There is so much discouraging sin and corruption in the Church. Ughhhhhhh. And it is not new (Judas). However, it does seem to be so deeply rooted that more and more hits keep coming.
Why are we Catholic? Jesus. The Eucharist. In obedience to His command that we must eat His body and drink His blood to have life eternal. And when it is hard, like now, we look at him and say, “to whom else can we go? You have the words of eternal life.” (Hint, this is next week’s gospel).
But we are all frustrated, disgusted, and angry at every revelation of horrific crimes against children and corrupt / perverted clergy. Add shame to that mix as we see who some of us really are. And how about feeling powerless to change anything? That too.
I have struggled with what to say directly, because words alone are meaningless. But I have referred to it indirectly numerous times in homilies recently. How do I address it without making parents explain to innocent children what we are talking about? Do you notice how often Jesus condemns those who are whitewashed tombs? Clean and fancy words, that cover internal rot bring fierce and frequent condemnation from our Lord.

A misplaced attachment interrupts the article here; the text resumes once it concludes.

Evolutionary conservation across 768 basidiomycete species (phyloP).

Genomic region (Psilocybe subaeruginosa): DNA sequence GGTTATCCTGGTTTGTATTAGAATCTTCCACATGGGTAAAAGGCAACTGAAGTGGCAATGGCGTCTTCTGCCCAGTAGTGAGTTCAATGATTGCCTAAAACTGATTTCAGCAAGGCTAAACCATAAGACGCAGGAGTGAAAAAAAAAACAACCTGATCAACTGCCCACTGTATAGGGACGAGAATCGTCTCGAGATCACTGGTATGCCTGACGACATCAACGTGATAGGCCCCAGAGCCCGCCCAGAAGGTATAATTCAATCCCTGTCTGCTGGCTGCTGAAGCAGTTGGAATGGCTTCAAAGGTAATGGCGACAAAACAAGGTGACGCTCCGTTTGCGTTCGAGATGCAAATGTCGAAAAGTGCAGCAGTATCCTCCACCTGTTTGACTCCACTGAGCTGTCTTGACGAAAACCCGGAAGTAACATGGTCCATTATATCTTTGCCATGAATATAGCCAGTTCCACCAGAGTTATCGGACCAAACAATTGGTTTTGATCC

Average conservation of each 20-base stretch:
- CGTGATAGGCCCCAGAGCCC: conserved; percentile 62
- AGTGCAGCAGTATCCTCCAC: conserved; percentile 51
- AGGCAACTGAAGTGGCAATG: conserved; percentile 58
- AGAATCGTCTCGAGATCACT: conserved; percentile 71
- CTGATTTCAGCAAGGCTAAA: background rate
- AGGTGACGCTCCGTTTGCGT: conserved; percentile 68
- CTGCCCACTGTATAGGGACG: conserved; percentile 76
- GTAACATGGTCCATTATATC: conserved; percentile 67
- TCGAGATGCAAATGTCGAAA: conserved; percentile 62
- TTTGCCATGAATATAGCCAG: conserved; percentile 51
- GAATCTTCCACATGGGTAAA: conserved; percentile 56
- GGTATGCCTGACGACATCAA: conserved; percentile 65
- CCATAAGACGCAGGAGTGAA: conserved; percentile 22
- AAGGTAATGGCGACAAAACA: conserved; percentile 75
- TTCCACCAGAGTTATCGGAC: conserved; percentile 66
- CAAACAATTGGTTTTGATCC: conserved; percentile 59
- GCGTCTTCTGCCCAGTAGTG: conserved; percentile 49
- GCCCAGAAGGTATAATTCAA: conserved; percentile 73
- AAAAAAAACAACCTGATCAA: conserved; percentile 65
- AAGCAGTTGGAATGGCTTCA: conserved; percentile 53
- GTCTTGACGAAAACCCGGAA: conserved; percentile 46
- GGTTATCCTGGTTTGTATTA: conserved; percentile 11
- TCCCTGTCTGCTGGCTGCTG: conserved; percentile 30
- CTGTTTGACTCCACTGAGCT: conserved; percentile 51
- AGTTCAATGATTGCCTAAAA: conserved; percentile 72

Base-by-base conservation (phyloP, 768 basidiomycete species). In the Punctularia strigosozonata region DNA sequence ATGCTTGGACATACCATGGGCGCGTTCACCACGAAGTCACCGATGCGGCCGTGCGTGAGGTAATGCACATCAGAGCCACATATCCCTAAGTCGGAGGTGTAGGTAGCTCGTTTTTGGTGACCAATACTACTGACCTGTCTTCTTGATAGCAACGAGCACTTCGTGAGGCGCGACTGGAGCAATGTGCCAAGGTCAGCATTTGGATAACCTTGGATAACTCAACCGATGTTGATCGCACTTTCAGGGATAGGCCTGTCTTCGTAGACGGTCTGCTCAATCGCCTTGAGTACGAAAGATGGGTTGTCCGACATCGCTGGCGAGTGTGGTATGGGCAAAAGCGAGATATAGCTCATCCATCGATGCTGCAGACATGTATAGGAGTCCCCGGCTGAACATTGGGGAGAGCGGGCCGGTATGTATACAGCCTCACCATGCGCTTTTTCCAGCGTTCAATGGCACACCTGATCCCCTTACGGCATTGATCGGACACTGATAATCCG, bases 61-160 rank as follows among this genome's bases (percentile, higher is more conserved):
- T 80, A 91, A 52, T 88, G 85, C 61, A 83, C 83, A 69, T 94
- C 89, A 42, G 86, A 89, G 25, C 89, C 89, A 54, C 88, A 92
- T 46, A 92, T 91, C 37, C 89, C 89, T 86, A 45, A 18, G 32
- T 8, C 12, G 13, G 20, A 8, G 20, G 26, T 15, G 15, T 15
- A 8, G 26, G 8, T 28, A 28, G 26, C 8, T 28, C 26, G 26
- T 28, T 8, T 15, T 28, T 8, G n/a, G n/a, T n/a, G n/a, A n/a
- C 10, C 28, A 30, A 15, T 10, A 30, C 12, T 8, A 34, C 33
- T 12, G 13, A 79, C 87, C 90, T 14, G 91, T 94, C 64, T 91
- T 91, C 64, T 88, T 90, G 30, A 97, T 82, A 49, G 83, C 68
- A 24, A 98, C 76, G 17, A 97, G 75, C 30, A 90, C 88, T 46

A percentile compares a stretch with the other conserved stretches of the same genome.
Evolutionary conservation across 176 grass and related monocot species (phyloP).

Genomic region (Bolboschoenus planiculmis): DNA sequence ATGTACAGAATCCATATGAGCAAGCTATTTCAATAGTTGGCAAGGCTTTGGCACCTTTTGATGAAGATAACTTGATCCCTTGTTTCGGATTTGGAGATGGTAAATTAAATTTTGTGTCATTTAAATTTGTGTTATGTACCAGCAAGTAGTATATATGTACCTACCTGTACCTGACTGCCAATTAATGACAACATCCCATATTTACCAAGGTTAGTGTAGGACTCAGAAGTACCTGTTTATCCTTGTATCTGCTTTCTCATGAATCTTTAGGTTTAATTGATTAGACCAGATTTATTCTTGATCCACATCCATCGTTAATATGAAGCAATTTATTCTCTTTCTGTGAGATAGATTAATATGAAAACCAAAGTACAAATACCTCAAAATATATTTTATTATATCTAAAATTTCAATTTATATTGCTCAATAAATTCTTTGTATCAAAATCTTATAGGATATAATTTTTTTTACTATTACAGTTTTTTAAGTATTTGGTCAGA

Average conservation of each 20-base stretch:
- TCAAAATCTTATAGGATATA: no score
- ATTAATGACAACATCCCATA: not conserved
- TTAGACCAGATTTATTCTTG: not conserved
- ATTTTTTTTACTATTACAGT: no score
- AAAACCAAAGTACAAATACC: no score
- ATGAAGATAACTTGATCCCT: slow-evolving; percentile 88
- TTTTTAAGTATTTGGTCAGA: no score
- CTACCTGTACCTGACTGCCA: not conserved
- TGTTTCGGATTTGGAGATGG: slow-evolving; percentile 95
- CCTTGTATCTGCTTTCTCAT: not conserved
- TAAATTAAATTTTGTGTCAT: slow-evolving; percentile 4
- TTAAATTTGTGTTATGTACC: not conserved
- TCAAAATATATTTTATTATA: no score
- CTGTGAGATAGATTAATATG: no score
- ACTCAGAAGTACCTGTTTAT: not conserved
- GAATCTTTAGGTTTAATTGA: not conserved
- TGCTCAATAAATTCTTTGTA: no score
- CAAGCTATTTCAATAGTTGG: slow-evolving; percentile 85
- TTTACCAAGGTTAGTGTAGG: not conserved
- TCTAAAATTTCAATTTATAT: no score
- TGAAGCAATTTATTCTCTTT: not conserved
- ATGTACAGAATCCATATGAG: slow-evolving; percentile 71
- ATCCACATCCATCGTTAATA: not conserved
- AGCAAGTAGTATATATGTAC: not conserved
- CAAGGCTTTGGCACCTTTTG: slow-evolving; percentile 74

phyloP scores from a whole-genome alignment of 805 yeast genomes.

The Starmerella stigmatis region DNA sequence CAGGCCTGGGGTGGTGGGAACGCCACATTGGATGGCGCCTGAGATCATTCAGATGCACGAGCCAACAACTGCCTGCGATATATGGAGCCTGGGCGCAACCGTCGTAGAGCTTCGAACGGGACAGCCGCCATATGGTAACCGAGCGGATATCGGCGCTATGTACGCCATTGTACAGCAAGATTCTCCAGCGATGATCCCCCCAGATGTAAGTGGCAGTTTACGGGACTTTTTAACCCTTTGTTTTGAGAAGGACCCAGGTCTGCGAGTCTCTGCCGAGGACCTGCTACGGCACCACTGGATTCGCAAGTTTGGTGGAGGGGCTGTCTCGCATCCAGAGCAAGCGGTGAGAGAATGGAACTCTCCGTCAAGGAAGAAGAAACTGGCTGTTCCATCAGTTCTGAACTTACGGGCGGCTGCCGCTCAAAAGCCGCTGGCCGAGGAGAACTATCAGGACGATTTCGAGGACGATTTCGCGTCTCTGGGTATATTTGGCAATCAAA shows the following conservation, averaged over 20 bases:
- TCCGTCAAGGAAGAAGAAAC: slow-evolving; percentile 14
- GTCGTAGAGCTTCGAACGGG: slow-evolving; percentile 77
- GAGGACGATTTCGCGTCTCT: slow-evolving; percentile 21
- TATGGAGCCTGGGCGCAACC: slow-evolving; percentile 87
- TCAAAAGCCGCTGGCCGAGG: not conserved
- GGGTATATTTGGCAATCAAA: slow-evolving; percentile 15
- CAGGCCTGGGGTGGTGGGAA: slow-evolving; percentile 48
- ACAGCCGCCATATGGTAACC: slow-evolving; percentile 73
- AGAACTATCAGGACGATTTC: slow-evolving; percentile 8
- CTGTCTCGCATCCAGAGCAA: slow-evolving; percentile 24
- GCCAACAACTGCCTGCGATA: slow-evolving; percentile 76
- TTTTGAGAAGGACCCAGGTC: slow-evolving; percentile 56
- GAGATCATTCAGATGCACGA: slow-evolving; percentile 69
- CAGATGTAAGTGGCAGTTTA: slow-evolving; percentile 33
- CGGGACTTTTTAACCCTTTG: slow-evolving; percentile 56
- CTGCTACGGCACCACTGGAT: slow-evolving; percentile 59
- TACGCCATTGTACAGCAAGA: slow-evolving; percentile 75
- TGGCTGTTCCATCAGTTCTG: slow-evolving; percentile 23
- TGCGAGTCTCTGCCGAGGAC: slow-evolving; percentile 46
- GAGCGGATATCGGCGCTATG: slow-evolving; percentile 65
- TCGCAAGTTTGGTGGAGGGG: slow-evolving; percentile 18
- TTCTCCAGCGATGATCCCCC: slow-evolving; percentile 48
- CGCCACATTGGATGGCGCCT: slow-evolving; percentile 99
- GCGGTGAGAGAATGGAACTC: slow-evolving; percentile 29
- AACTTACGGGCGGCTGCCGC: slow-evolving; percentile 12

This week, on the feast of the Assumption, Bishop Burbidge emailed his priests, and directly asked us to do reparation for the sins of priests. I promise you to do this. Here is his note:
Finally, in the midst of all this discouragement, a mother came to me to tell me this story from Mass on the Assumption. As her family got to the front for for communion, her 4 year old son’s jaw dropped, and his eyes fixed on the crucifix behind the altar. They could barely get him back to their seats where he asked them, “why is Jesus singing?” Startled, they asked questions. He was seeing Jesus on the crucifix with a huge smile and singing “a God song.” When did Jesus on the cross start singing? “When the dad lifted up the wine.” I don’t often get called ’the dad’ by my spiritual children, but this lifted my soul.
I can’t change the world. I can’t change Jesus’ church. And I only want us to become what we are: the spotless bride of Christ. Only Jesus is spotless. He can and will impute that spotlessness to us through profound repentance, humility, and reparation. This is the never ending work to which all your parish priests commit ourselves.